Every Tuesday beginning June 18, noon to 1 p.m., we’ll have brown-bag music. Terry Oyama, whose band is ESD, volunteered to organize it. He’s also programming an evening event where the art created is inspired by music (dates to be announced).
In July, we will begin having Saturday art classes.
Q: Tell us more about the July art classes.
A: They will be taught by established artists like Carol Khewhok, who will be teaching $20 skill-based art classes in drawing, watercolor, pastel. We want people to come learn and play with us, to make stuff together. These are artists who are good with people. They have this sense that anybody can paint, which was Louis’ philosophy: Everybody is an artist, we just have to bring that out in people.
Q: Where does your support for DAC come from?
A: The state gave us a $75,000 funding stream that should start in October. Meanwhile, we’ve been relying on volunteers and donations. I donated shelves, and we’ve had chairs, tables, computers and money donated. We have a webmaster and musicians donating their time. We’re seeking assistance from corporations. Honolulu Printmakers and Hawaii Craftsmen are our strategic partners.
Bringing people together is exciting. When they believe in a cause, they say, ‘I can do this,’ and they help make it happen. Word gets around and next thing you know we have music in June and art classes in July. That doesn’t happen when you’re working alone, like with the Louis Pohl Gallery.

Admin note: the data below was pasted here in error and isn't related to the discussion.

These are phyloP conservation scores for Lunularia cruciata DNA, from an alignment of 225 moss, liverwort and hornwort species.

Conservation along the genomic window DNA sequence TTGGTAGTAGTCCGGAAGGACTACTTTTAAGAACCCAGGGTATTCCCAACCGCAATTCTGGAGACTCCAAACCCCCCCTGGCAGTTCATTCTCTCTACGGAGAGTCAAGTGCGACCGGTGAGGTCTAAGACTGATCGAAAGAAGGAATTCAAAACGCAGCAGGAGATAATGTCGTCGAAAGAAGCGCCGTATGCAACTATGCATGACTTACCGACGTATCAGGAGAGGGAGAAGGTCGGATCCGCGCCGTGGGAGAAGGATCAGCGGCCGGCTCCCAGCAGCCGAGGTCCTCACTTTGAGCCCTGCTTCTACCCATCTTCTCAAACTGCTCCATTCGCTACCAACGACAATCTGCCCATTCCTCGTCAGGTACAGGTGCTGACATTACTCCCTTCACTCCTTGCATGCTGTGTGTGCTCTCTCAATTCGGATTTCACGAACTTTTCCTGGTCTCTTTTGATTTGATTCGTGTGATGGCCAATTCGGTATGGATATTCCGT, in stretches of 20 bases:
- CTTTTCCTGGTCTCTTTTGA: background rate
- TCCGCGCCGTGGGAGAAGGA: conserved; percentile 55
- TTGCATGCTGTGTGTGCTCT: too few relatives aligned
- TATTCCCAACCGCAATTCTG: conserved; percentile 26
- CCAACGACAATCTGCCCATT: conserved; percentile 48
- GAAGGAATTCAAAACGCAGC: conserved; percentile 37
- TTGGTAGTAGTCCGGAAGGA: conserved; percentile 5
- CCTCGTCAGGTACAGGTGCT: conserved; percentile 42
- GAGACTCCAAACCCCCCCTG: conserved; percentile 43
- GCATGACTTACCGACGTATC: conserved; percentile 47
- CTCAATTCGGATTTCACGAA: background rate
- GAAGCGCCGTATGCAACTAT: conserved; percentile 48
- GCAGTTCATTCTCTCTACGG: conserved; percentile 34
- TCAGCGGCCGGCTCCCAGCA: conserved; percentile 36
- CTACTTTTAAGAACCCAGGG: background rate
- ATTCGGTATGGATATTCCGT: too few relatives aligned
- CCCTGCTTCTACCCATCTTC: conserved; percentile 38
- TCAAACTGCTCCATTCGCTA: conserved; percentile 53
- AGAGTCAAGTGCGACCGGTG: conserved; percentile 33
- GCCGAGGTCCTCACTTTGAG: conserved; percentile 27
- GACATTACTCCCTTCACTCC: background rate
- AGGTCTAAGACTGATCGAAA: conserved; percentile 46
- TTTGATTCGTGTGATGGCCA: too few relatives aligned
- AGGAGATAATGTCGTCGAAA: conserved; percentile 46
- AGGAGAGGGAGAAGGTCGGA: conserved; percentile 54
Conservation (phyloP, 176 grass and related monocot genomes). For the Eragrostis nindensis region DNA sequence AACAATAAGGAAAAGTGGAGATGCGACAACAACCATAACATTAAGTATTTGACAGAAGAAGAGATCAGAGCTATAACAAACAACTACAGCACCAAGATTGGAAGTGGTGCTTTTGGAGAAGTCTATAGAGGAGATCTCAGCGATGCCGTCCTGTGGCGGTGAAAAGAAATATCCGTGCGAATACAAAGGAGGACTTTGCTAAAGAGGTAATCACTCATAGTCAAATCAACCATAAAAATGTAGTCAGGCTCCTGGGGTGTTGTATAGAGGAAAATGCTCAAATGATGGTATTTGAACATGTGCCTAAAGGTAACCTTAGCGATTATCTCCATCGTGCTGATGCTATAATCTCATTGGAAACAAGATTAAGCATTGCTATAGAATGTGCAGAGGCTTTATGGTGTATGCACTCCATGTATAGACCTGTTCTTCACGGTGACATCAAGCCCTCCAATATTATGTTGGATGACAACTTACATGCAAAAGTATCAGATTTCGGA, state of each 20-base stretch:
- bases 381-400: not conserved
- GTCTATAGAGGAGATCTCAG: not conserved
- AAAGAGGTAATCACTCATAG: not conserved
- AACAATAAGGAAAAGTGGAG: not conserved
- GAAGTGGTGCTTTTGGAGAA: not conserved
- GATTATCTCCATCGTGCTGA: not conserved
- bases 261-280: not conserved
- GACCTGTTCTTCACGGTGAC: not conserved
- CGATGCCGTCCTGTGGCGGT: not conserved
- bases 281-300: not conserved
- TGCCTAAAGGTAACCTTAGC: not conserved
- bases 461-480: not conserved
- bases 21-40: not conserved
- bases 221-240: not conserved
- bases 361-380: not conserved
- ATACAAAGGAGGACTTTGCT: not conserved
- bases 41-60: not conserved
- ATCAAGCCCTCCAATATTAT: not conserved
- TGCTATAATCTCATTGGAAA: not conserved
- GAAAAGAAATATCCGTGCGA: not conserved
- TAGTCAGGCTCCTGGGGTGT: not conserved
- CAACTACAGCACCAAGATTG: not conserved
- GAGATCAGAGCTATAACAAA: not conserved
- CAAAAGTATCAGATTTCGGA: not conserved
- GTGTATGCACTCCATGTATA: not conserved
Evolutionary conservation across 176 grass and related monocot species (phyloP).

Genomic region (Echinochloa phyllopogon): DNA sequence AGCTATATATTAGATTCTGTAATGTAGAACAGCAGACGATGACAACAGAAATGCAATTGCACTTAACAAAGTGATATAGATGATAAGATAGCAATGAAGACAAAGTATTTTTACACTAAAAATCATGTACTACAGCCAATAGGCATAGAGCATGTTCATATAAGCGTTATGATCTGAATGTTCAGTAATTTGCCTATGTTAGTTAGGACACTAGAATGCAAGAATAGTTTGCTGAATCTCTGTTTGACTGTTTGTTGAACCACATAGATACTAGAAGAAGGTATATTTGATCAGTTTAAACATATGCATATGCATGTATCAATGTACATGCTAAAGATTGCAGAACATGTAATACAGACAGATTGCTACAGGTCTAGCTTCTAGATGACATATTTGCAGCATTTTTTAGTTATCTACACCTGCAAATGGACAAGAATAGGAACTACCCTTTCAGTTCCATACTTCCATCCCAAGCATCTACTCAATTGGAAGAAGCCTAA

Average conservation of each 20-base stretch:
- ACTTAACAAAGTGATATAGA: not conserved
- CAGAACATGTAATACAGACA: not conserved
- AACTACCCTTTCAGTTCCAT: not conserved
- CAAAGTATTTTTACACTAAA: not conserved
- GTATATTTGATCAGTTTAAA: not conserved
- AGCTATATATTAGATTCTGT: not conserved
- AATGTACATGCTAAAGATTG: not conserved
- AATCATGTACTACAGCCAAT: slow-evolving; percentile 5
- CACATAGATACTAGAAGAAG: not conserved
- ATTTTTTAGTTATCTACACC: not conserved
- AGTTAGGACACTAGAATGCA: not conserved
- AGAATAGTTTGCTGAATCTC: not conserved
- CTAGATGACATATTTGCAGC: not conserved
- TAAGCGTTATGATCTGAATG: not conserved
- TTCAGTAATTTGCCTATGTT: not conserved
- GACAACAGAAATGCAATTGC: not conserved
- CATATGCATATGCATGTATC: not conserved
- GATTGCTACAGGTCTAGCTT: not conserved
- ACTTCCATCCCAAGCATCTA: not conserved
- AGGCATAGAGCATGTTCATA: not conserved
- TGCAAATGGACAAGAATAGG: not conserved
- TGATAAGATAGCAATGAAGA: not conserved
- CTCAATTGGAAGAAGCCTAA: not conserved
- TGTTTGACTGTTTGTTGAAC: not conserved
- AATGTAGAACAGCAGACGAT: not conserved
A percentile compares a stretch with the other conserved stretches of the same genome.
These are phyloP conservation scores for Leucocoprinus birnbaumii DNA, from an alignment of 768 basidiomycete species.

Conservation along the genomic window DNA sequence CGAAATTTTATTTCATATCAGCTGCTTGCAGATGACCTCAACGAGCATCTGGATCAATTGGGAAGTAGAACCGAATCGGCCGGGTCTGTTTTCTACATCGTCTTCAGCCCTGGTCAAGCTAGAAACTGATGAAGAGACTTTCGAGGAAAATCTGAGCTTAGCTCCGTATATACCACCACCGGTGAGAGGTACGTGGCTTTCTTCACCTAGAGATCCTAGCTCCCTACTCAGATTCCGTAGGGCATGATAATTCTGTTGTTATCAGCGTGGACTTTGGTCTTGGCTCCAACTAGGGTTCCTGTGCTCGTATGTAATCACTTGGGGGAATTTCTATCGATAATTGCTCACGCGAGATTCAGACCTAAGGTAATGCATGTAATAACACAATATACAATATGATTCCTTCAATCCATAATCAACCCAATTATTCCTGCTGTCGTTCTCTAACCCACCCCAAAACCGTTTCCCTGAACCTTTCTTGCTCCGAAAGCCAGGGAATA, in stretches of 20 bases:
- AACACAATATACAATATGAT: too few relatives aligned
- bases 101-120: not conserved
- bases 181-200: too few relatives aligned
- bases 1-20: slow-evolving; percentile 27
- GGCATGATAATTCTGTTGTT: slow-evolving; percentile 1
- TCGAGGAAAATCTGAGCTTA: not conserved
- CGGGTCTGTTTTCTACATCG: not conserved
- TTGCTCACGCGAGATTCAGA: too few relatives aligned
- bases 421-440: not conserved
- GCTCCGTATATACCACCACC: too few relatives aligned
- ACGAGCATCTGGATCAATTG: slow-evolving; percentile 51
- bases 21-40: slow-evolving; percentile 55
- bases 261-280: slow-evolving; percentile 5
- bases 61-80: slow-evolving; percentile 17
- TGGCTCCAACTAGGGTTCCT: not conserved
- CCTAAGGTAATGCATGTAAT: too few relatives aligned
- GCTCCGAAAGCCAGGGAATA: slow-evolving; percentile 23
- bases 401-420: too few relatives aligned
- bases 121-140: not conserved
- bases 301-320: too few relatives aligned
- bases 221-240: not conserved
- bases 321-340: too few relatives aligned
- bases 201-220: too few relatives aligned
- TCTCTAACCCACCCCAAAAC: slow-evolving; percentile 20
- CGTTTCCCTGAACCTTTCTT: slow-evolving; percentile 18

Q: Speaking of … what’s the latest with the Louis Pohl Gallery? And with you?
A: I’m still making a living running Louis Pohl Gallery, which I’ve been doing since 2002. We’ve relocated four times and we’ve been at the 1142 Bethel St. space, which I love, for seven years.
Q: With all you do – your gallery, the new DAC, the events you help facilitate – what motivates you to continually dive right in?
A: I love Chinatown. I read once that if you have events in the neighborhood, people will come. I have this little store and no money for advertising. I had to figure out other ways to get people into my store. That’s what artists do.
I grew up in the neighborhood. My grandfather had a grocery store. When I was a kid, 10 years old, I used to wander all over by myself. In those days there were gypsies, and sailors falling out of the doorways in the middle of the day. You’d have to dodge them. Now I live five blocks away.
I was here before First Friday started. I helped start it. There’s a problem with homelessness now, but people don’t realize things used to be worse, 20 years ago. There were drugs on the streets and dealers would openly solicit passersby. …
We have accomplished so much over the years. Now that I’m 73, I can try anything. I wish I had known that when I was 50. If you don’t try, you’ll never know. We’ve been trying to get a space for five years. We kept working at it. DAC is a dream come true.
FIRST FRIDAY RECEPTION
>> Where: Downtown Art Center, Chinatown Gateway Center, 1031B Nuuanu Ave.
>> When: 6-9 p.m. Friday
>> Cost: Free
>> Info: 521-1812, DAC-arts.com
>> Note: Beginning Monday, gallery hours are 11:30 a.m.-3 p.m. Monday-Friday, or by appointment